Casey Walker’s experience as a student growing up in the Baldwin School District helped shape her career and impacted her journey to Steel Valley. An admittedly poor performing student who suffered from anxiety, Walker found her footing at CCAC and eventually earned a degree in developmental psychology from the University of Pittsburgh. While she initially thought she’d be a teacher, she found that working one-on-one with students was her calling.
She joined Steel Valley this school year as a district-wide counselor, with a focus on the middle school and high school. She shared more about her background and detailed some of the programs and initiatives she is implementing for students.
This interview has been edited for length and clarity.
Can you give us a little bit of background about how your path brought you to Steel Valley?
After I graduated from Pitt with my bachelor's in developmental psychology, I worked for Wesley Family Services for a little while as a family focused therapist. It was not for me. I don't want to go in their house. I don't want to deal with billing. I don't want any of that. So, I went back to school. I went to IUP, but I went to the off branch in Monroeville, so I didn't have to go all the way out to Indiana. I spent three years there to get my masters in school counseling. I did really well at Pitt and IUP now that I was into things that I actually enjoyed. My program was a kind of a dual certification, so I'm a licensed school counselor, but I'm also eligible to be a (licensed professional counselor). My title is a master’s of education, nationally certified counselor. After I get however many hours of supervision, I will then become an LPC. So, that's cool that I had the option to do both. Once I get my LPC, I can still do outpatient therapy and things like that, but I prefer to be in the school and with kiddos. That’s where my heart lies.
My practicum was at Brentwood Middle School. I used my sixth graders as elementary school, and my seventh and eighth graders was my secondary practicum. It was during COVID, so I couldn't find anywhere to go. I was really grateful that I found a middle school and could do both. My internship was at Dr. Cleveland Stewart Jr. Elementary School in the Gateway School District. My secondary one was at Forbes Road Career Tech Center. Initially, I was like, ‘I don't want to do that at a tech center.’ But I loved it. It was the greatest thing ever. I got to see that side of things. Now, when kids talk about Steel Center, I know what the heck they're talking about. I know about the transferring of credits and how the programs actually work because I was able to see it there. I loved my supervisor. She taught me everything. All these little things in here (in her office), she bought for me whenever I graduated. She's just wonderful.
I graduated in the spring of 2021 and I got a job at Propel Braddock Hills Elementary and worked there for a year. It was a very difficult population. We had a couple Steel Valley kids but the majority were from Woodland Hills and Pittsburgh Public. I really liked my kids. I loved my co-workers. But I've never wanted to be in a charter school. I wanted to be a traditional public school. A friend of mine’s sister is at Barrett and sent me this job. I'm a grant funded position, but they're already talking about it not being only two years. So that's good. But, we'll cross that bridge when we get there.
For those who don’t know, what’s your official title and role in the district?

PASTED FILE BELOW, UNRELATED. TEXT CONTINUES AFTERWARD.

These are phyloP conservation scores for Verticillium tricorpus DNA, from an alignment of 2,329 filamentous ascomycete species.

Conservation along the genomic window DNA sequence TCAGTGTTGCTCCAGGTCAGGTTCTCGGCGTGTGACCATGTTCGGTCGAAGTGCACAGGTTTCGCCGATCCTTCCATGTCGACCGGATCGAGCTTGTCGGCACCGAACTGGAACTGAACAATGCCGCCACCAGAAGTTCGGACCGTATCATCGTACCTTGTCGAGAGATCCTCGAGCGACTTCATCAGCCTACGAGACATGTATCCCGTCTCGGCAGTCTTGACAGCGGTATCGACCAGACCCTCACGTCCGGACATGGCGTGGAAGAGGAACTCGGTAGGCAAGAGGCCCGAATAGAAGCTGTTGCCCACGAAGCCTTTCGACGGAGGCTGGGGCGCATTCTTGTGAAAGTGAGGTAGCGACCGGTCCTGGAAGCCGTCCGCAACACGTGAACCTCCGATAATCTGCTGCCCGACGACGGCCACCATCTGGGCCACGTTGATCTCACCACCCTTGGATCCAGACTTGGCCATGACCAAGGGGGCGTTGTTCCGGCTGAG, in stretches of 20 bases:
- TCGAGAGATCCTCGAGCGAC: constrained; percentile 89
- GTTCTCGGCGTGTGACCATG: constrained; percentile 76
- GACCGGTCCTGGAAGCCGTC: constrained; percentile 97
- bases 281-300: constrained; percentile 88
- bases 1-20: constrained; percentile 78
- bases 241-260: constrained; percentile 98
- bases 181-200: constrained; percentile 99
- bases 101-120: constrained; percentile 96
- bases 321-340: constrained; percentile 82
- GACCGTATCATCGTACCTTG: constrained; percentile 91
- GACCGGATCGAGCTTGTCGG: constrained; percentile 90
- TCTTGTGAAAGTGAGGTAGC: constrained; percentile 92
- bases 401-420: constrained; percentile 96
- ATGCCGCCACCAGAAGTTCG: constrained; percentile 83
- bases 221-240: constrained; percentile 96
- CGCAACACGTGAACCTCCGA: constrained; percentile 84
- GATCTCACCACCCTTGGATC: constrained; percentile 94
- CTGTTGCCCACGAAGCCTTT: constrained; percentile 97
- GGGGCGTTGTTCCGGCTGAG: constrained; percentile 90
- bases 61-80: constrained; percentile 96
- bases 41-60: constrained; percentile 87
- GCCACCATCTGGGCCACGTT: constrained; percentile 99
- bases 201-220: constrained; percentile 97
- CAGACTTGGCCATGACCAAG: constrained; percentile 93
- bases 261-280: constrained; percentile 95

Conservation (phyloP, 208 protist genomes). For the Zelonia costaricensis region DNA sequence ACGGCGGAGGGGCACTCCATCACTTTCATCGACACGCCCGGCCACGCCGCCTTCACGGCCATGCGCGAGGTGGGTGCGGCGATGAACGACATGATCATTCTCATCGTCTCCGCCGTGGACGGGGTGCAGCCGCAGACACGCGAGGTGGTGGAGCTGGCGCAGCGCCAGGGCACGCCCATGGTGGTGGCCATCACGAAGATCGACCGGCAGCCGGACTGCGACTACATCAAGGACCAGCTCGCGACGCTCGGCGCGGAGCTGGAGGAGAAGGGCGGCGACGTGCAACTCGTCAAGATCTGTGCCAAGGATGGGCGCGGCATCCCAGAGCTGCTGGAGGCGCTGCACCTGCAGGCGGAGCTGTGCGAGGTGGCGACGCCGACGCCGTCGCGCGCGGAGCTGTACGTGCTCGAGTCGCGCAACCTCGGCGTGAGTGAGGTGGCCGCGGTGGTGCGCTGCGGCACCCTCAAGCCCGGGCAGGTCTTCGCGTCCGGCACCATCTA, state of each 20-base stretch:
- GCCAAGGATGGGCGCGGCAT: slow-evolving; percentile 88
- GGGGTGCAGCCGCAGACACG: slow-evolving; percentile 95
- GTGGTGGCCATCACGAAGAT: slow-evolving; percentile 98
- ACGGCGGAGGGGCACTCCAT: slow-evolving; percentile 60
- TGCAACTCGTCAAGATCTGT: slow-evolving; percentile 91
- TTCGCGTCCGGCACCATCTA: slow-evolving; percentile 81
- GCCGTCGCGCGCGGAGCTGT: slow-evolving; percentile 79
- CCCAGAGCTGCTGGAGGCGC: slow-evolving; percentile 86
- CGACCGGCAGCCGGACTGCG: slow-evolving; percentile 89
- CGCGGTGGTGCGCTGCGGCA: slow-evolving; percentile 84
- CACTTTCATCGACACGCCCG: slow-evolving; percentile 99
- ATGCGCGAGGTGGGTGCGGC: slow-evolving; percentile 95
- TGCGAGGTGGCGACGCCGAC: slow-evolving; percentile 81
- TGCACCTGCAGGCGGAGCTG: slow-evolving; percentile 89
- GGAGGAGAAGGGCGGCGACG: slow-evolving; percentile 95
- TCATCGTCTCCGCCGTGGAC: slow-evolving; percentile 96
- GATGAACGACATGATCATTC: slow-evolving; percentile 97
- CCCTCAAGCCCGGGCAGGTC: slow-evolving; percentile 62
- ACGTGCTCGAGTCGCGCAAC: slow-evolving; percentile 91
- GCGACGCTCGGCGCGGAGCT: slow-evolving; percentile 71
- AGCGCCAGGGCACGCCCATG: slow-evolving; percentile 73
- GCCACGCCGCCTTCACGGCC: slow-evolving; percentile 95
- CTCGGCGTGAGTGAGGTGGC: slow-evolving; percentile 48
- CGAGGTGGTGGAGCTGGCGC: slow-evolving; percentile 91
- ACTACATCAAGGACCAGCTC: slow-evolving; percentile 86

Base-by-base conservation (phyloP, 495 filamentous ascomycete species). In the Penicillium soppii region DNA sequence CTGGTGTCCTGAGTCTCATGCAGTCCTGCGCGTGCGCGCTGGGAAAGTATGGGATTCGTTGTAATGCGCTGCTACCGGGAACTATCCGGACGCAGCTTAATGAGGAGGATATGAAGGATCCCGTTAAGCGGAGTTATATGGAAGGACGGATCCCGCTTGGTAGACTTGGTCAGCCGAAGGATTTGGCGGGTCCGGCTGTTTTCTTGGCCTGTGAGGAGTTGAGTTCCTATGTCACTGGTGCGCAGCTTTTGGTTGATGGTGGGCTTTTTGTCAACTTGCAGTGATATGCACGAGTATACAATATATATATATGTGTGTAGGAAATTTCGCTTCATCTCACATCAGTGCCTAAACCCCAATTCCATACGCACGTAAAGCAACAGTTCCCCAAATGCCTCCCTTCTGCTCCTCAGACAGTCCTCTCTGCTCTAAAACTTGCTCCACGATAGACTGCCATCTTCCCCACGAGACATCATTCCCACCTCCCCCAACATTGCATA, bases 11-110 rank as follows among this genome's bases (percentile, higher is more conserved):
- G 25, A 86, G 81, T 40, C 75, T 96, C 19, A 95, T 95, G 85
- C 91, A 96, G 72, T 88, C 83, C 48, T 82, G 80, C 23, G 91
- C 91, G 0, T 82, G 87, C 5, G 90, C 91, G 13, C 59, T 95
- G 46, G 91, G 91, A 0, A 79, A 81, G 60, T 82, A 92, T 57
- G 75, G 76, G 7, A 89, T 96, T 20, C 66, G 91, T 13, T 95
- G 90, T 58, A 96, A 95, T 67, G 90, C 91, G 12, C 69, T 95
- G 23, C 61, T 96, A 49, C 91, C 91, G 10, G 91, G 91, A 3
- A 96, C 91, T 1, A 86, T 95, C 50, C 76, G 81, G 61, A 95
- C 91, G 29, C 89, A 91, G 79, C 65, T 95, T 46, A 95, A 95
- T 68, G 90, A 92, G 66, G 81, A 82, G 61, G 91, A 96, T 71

My title is district counselor. However, it's mostly secondary counselor. I am in the middle school and high school every day. I help down at Barrett running groups on Wednesday afternoons. I’m not doing anything at Park at the moment. I do a lot of classroom lessons with fifth and sixth grade. I'm trying to implement a (Multi-Tiered System of Supports) process at Steel Valley because there isn’t one. We have a lot of supports that just aren't used in the most effective way. My goal is to get that all organized so that I can implement these universal screeners with kids. I started talking with Mr. Macuga and Mr. McCallister about doing those things here in the high school as far as getting those universal screeners done, making groups, pairing kids with certain teachers for check-in/check-out programs, different programs that are data based and driven, because the more data I have, the more data the school has to show what we're doing works, the better.
You mentioned getting a job during the pandemic. As we have emerged from the pandemic, are you seeing a lot of kids dealing with things that are maybe a result of that disruption?
We call it the COVID cliff. We had quite a few kids kind of fall over. It seems to be there are certain grades that it hit harder than others. And I don't know if that's because of the developmental level or what. It’s second grade. This year’s sixth graders are struggling hard. That's across the board - everyone I’ve talked to is like, ‘What happened with sixth grade?’ And then our freshmen this year are also struggling. Everyone’s struggling, but those seem to be the ones that it hit them right at a very crucial developmental level. And it's just hard for them to come back from.
Anxiety is through the roof. Depression is through the roof. Kids can't seem to handle stress the way that they used to. I can't handle stress the way that I used to now and I never used to be a nervous person in social situations. Now, it makes me nervous, being around a lot of people. You were pretty much in your house for at least the better part of that first year. We didn't really do anything. And then you're back out there, things are loud, every everyone's talking - it's nerve racking. Then, having the fear of getting sick, and our immune systems are down, so we're picking up all kinds of illnesses. Attendance is terrible.
I do feel like this year is better than last. And we're starting to make some progress again and get those kids back. But, it has been absolutely detrimental to everybody's mental health. Behaviors at the elementary level are pretty significant. And a lot of it is they just don't know how to be in school. They don't know how to be in there and control their emotions. I've talked with Mr. Macuga a lot about that. As a counselor, and I say this to everyone, I teach you how to be a person, I'm going to teach you how to take care of yourself, take care of your emotions, talk to other people, do all the things that you come to school for. But we're also teaching you how to be a person and how to succeed in society, how to get a job someday, all the things that you don't realize you're being taught while you're in this environment.
People on the outside may see the term counselor and think that you're dealing largely with students who maybe have IEPs. But your services are available to anyone who may be struggling, right?